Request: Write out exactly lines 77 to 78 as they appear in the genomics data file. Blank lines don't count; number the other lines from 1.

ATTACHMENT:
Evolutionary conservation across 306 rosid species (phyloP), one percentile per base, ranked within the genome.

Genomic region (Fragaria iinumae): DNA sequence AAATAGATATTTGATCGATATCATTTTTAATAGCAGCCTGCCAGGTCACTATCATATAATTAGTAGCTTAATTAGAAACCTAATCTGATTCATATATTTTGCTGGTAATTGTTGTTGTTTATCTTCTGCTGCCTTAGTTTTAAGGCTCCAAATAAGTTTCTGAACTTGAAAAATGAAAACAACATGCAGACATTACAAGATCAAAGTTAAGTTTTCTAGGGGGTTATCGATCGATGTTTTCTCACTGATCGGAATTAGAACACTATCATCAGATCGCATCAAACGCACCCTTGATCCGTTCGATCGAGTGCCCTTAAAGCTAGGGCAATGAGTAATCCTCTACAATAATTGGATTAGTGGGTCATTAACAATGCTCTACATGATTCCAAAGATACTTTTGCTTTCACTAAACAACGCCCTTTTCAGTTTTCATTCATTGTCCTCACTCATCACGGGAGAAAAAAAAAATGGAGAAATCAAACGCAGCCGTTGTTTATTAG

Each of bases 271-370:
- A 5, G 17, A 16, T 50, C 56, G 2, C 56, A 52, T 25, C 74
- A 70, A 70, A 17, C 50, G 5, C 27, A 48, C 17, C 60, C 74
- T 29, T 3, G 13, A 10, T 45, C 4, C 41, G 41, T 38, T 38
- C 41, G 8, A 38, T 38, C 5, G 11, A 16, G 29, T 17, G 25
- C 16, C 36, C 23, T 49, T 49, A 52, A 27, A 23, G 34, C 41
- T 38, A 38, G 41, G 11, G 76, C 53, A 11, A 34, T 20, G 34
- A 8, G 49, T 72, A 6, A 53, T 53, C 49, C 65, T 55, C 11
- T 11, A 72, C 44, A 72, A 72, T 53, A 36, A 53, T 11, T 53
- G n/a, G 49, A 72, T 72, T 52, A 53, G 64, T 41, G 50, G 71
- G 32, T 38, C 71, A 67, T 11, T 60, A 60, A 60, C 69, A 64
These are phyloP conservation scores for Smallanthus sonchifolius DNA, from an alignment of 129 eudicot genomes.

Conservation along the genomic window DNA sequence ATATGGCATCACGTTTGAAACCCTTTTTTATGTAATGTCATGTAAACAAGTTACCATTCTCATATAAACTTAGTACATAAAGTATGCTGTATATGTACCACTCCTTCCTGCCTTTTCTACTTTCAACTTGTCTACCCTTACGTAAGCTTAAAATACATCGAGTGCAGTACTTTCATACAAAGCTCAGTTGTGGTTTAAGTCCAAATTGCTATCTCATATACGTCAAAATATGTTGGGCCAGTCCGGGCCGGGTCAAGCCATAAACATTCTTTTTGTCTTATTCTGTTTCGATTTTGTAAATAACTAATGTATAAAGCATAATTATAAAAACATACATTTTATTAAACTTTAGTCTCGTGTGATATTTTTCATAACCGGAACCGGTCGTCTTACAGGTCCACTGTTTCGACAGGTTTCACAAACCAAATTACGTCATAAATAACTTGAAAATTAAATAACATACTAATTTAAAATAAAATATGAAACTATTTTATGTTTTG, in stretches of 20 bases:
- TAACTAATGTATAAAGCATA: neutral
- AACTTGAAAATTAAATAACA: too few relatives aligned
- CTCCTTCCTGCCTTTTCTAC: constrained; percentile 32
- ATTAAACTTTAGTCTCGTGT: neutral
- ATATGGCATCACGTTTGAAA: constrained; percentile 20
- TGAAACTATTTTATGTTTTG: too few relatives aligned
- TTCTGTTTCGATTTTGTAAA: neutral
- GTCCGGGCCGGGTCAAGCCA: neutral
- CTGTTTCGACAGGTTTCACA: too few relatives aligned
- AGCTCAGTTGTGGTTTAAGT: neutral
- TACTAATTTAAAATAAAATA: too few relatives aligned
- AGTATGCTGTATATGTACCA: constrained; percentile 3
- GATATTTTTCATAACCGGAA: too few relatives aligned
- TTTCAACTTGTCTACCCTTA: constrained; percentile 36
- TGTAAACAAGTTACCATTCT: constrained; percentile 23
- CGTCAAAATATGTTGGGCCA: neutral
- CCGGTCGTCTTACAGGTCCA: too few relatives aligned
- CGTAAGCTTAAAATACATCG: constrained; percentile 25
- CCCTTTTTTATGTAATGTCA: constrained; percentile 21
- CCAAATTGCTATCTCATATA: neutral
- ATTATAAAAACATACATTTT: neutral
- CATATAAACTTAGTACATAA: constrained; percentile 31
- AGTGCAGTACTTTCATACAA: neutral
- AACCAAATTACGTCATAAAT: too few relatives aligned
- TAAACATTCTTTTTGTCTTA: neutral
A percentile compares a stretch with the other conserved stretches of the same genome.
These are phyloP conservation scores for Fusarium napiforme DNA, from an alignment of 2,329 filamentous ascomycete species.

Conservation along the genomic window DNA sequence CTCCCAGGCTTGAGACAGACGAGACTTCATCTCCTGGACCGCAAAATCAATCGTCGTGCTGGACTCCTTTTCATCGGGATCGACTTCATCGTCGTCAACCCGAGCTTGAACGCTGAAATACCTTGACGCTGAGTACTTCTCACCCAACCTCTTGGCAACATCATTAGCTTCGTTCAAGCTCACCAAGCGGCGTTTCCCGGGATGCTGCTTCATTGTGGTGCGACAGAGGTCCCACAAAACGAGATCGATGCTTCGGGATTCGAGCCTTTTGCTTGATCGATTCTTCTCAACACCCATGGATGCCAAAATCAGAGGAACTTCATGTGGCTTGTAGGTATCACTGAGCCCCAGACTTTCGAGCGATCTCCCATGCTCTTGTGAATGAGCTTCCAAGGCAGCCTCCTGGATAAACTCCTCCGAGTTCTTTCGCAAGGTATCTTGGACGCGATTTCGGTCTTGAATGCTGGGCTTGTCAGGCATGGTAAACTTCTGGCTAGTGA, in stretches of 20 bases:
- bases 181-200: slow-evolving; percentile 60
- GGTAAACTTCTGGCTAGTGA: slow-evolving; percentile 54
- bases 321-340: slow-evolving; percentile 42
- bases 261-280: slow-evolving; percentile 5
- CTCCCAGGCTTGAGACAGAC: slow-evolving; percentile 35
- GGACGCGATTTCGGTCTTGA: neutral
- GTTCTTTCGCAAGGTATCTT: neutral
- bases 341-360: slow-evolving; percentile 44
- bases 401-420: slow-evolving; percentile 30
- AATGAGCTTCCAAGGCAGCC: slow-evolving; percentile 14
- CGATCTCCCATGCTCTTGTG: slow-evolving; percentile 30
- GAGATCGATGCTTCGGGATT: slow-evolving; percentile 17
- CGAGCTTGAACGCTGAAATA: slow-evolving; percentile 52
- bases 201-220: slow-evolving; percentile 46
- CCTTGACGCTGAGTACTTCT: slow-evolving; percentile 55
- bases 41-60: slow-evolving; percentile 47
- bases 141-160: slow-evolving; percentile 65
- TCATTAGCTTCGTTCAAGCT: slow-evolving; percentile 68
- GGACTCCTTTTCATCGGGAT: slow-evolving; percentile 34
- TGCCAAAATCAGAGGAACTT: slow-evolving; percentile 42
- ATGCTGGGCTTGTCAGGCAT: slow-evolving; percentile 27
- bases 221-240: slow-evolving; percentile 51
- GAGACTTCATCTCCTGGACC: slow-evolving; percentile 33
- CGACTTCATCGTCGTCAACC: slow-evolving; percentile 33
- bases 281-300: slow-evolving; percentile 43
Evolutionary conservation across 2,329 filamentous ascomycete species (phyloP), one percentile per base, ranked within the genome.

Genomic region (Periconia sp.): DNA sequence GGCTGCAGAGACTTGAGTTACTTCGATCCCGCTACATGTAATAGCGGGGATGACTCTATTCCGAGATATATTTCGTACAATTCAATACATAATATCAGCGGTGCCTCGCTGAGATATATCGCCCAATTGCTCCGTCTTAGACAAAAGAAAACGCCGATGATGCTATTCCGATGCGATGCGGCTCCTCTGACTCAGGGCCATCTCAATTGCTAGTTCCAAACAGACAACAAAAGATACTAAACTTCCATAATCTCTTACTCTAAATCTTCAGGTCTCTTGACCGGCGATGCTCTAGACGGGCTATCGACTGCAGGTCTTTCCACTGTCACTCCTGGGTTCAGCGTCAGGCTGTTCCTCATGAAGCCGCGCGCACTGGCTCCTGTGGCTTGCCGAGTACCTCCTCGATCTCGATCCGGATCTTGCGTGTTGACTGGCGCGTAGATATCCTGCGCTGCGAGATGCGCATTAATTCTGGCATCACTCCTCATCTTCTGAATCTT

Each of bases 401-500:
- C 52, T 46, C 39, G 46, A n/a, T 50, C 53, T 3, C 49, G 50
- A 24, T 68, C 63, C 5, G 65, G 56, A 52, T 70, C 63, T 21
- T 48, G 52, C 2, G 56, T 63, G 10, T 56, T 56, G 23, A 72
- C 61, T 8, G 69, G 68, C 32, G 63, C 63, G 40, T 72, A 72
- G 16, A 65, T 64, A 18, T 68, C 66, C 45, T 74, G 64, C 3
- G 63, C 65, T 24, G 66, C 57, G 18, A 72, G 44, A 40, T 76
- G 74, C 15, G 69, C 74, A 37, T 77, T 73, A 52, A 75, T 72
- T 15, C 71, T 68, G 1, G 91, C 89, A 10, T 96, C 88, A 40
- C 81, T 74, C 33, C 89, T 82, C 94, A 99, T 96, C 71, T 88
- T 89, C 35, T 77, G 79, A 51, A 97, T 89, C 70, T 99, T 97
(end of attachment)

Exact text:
- G 63, C 65, T 24, G 66, C 57, G 18, A 72, G 44, A 40, T 76
- G 74, C 15, G 69, C 74, A 37, T 77, T 73, A 52, A 75, T 72